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3D printed ‘SelfieBot’ goes open source to encourage student robotics
The team behind the 3D printed ‘SelfieBot’ has open coded its smartphone telepresence robot for schools and universities, to encourage students and young makers to build their own versions. SelfieBot remains available to buy either as a DIY kit or pre-assembled device.
Last year, a Russian American robotics startup named Endurance presented the 3D printed SelfieBot as the ideal solution to all your handsfree selfie needs. Far more than a 3D printed stand, the smart machine promised to transform your handset into a mobile driven robot by providing biplane rotation of a mobile device and by tracking a speaker’s face using Google API and its dedicated app. Automatic motion tracking, remote camera orientation, and a host of other high tech features made the SelfieBot an incredibly useful device for a range of video applications, including conferencing, time-lapse videos, and more.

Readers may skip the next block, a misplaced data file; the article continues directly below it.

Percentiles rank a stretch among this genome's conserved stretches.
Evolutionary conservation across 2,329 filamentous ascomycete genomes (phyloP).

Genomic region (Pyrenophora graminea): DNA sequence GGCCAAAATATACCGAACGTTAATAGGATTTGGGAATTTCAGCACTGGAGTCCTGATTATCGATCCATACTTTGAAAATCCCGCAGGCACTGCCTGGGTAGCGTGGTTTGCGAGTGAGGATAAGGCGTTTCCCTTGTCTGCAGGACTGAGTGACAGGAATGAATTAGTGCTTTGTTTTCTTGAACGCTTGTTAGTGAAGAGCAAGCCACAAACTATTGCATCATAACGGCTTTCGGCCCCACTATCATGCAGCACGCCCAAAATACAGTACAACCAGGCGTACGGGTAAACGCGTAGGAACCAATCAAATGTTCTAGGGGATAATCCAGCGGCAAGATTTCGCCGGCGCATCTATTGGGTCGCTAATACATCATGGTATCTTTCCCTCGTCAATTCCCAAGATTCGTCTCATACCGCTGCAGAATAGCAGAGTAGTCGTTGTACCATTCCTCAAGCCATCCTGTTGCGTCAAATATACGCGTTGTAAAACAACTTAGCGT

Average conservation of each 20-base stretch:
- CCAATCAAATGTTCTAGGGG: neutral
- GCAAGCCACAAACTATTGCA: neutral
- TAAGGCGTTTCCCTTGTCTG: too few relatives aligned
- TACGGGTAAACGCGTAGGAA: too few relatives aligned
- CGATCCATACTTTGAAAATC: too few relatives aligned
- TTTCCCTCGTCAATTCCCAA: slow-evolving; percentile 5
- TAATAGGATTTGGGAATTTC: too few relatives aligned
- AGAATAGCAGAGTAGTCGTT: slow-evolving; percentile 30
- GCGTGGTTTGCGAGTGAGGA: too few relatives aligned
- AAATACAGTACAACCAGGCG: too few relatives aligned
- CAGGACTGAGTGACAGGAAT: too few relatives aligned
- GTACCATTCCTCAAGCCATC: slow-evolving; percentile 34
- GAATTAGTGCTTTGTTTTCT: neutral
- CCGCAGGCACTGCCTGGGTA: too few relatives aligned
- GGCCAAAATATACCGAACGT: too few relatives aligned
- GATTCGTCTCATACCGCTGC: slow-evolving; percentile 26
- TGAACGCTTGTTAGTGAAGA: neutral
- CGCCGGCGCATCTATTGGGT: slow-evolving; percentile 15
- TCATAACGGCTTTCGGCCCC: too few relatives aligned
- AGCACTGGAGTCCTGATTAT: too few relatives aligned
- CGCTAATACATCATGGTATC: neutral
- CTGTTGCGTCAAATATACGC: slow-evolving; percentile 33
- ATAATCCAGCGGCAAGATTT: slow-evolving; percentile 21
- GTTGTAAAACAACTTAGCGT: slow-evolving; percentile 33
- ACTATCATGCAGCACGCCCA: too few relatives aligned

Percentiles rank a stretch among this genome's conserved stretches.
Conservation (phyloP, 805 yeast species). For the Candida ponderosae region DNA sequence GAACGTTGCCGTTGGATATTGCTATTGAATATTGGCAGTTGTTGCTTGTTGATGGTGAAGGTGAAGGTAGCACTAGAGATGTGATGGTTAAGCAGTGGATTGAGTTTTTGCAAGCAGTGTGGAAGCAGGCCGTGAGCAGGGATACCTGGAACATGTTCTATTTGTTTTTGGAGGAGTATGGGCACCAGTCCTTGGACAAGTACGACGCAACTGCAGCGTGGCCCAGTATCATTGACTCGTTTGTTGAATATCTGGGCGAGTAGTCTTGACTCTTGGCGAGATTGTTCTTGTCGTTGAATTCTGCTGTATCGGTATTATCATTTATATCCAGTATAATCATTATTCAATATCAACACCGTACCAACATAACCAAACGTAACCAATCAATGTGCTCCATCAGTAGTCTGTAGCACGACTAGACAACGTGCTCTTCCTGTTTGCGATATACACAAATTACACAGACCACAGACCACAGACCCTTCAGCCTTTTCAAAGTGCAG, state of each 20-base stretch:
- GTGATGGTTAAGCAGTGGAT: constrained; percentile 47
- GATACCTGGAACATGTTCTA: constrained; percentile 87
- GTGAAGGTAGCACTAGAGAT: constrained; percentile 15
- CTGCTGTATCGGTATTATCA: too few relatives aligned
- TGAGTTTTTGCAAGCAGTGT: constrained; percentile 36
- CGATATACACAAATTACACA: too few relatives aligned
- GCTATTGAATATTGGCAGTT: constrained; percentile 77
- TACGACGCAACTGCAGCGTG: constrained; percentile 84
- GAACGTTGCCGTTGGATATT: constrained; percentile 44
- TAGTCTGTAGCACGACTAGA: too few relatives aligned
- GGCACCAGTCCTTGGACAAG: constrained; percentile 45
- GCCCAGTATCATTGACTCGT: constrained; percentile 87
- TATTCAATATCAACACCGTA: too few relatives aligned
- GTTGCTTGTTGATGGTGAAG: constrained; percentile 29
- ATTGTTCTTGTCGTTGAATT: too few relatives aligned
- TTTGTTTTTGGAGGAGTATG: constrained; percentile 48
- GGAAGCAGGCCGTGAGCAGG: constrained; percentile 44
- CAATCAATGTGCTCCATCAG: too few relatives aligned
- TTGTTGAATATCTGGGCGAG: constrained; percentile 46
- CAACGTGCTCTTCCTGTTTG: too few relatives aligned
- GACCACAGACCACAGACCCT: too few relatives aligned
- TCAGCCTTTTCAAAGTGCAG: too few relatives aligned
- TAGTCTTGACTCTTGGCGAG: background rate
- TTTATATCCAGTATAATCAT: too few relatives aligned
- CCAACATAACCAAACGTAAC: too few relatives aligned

A recent announcement from the Endurance team sees the SelfieBot taking big, mechanical strides in a new direction: education. While the 3D printed device was originally being sold by the team as a DIY kit or prefab device—it remains available to preorder for $199—the entire SelfieBot, from its Android and microcontroller code, to its 3D printing files, to the list of individual off-the-shelf components needed to built the smartphone robot, has now been made open source for educational institutions.